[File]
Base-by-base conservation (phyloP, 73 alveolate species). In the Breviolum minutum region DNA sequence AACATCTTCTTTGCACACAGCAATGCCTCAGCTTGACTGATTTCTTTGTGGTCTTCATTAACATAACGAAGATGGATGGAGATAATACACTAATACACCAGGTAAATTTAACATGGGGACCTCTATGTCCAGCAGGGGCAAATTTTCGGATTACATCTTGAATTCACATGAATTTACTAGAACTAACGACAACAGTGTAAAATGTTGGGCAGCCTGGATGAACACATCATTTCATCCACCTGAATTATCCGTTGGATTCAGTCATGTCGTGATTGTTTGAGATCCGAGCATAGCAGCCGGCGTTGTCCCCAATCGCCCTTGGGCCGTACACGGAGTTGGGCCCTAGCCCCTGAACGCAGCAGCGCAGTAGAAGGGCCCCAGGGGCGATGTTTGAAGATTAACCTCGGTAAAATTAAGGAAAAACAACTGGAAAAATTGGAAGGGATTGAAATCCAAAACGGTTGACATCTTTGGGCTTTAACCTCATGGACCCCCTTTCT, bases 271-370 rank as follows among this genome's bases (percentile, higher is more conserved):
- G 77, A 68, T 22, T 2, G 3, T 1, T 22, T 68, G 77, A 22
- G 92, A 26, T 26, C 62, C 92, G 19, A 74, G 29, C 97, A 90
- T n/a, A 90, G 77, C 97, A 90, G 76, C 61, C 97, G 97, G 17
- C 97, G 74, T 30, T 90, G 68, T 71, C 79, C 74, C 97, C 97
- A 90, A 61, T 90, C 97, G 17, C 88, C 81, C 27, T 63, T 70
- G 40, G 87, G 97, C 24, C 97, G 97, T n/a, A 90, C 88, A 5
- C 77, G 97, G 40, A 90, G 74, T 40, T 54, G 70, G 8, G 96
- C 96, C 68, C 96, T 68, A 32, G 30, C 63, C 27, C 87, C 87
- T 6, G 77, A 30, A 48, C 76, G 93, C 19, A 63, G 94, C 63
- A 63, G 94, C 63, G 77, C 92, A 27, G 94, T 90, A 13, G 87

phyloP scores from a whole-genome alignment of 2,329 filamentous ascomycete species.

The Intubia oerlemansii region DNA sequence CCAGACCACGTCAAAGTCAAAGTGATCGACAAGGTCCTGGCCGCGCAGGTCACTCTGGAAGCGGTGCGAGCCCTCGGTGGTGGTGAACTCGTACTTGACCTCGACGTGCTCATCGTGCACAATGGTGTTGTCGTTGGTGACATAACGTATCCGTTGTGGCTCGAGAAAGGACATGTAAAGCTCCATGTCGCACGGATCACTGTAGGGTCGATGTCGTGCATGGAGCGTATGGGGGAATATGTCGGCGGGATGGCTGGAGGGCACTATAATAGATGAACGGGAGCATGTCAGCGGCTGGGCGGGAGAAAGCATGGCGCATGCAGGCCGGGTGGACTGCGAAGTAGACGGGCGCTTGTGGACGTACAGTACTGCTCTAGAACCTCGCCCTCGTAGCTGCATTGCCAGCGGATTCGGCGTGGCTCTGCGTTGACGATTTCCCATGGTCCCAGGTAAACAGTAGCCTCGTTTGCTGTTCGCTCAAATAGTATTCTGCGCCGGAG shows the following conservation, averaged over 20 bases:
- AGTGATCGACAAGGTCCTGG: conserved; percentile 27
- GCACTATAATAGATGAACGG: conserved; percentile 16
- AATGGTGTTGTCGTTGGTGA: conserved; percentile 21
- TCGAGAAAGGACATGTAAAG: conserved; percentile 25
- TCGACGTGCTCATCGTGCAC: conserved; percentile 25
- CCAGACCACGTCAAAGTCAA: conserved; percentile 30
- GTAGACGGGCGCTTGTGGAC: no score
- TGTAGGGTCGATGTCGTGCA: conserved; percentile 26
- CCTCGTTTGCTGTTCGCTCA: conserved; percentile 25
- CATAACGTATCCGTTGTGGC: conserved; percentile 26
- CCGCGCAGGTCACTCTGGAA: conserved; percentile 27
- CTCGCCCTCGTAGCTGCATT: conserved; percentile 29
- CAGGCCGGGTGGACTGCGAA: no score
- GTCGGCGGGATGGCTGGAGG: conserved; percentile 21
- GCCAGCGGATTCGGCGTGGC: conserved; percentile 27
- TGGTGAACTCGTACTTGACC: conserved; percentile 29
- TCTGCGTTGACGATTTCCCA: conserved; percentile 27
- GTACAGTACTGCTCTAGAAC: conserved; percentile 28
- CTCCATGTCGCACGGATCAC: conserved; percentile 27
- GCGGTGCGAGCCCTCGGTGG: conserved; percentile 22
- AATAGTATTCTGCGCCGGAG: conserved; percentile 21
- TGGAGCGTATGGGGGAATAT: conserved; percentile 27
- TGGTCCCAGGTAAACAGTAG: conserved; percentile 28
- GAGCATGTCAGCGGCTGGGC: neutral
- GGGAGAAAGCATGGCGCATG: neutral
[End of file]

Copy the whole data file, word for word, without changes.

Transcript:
Base-by-base conservation (phyloP, 73 alveolate species). In the Breviolum minutum region DNA sequence AACATCTTCTTTGCACACAGCAATGCCTCAGCTTGACTGATTTCTTTGTGGTCTTCATTAACATAACGAAGATGGATGGAGATAATACACTAATACACCAGGTAAATTTAACATGGGGACCTCTATGTCCAGCAGGGGCAAATTTTCGGATTACATCTTGAATTCACATGAATTTACTAGAACTAACGACAACAGTGTAAAATGTTGGGCAGCCTGGATGAACACATCATTTCATCCACCTGAATTATCCGTTGGATTCAGTCATGTCGTGATTGTTTGAGATCCGAGCATAGCAGCCGGCGTTGTCCCCAATCGCCCTTGGGCCGTACACGGAGTTGGGCCCTAGCCCCTGAACGCAGCAGCGCAGTAGAAGGGCCCCAGGGGCGATGTTTGAAGATTAACCTCGGTAAAATTAAGGAAAAACAACTGGAAAAATTGGAAGGGATTGAAATCCAAAACGGTTGACATCTTTGGGCTTTAACCTCATGGACCCCCTTTCT, bases 271-370 rank as follows among this genome's bases (percentile, higher is more conserved):
- G 77, A 68, T 22, T 2, G 3, T 1, T 22, T 68, G 77, A 22
- G 92, A 26, T 26, C 62, C 92, G 19, A 74, G 29, C 97, A 90
- T n/a, A 90, G 77, C 97, A 90, G 76, C 61, C 97, G 97, G 17
- C 97, G 74, T 30, T 90, G 68, T 71, C 79, C 74, C 97, C 97
- A 90, A 61, T 90, C 97, G 17, C 88, C 81, C 27, T 63, T 70
- G 40, G 87, G 97, C 24, C 97, G 97, T n/a, A 90, C 88, A 5
- C 77, G 97, G 40, A 90, G 74, T 40, T 54, G 70, G 8, G 96
- C 96, C 68, C 96, T 68, A 32, G 30, C 63, C 27, C 87, C 87
- T 6, G 77, A 30, A 48, C 76, G 93, C 19, A 63, G 94, C 63
- A 63, G 94, C 63, G 77, C 92, A 27, G 94, T 90, A 13, G 87

phyloP scores from a whole-genome alignment of 2,329 filamentous ascomycete species.

The Intubia oerlemansii region DNA sequence CCAGACCACGTCAAAGTCAAAGTGATCGACAAGGTCCTGGCCGCGCAGGTCACTCTGGAAGCGGTGCGAGCCCTCGGTGGTGGTGAACTCGTACTTGACCTCGACGTGCTCATCGTGCACAATGGTGTTGTCGTTGGTGACATAACGTATCCGTTGTGGCTCGAGAAAGGACATGTAAAGCTCCATGTCGCACGGATCACTGTAGGGTCGATGTCGTGCATGGAGCGTATGGGGGAATATGTCGGCGGGATGGCTGGAGGGCACTATAATAGATGAACGGGAGCATGTCAGCGGCTGGGCGGGAGAAAGCATGGCGCATGCAGGCCGGGTGGACTGCGAAGTAGACGGGCGCTTGTGGACGTACAGTACTGCTCTAGAACCTCGCCCTCGTAGCTGCATTGCCAGCGGATTCGGCGTGGCTCTGCGTTGACGATTTCCCATGGTCCCAGGTAAACAGTAGCCTCGTTTGCTGTTCGCTCAAATAGTATTCTGCGCCGGAG shows the following conservation, averaged over 20 bases:
- AGTGATCGACAAGGTCCTGG: conserved; percentile 27
- GCACTATAATAGATGAACGG: conserved; percentile 16
- AATGGTGTTGTCGTTGGTGA: conserved; percentile 21
- TCGAGAAAGGACATGTAAAG: conserved; percentile 25
- TCGACGTGCTCATCGTGCAC: conserved; percentile 25
- CCAGACCACGTCAAAGTCAA: conserved; percentile 30
- GTAGACGGGCGCTTGTGGAC: no score
- TGTAGGGTCGATGTCGTGCA: conserved; percentile 26
- CCTCGTTTGCTGTTCGCTCA: conserved; percentile 25
- CATAACGTATCCGTTGTGGC: conserved; percentile 26
- CCGCGCAGGTCACTCTGGAA: conserved; percentile 27
- CTCGCCCTCGTAGCTGCATT: conserved; percentile 29
- CAGGCCGGGTGGACTGCGAA: no score
- GTCGGCGGGATGGCTGGAGG: conserved; percentile 21
- GCCAGCGGATTCGGCGTGGC: conserved; percentile 27
- TGGTGAACTCGTACTTGACC: conserved; percentile 29
- TCTGCGTTGACGATTTCCCA: conserved; percentile 27
- GTACAGTACTGCTCTAGAAC: conserved; percentile 28
- CTCCATGTCGCACGGATCAC: conserved; percentile 27
- GCGGTGCGAGCCCTCGGTGG: conserved; percentile 22
- AATAGTATTCTGCGCCGGAG: conserved; percentile 21
- TGGAGCGTATGGGGGAATAT: conserved; percentile 27
- TGGTCCCAGGTAAACAGTAG: conserved; percentile 28
- GAGCATGTCAGCGGCTGGGC: neutral
- GGGAGAAAGCATGGCGCATG: neutral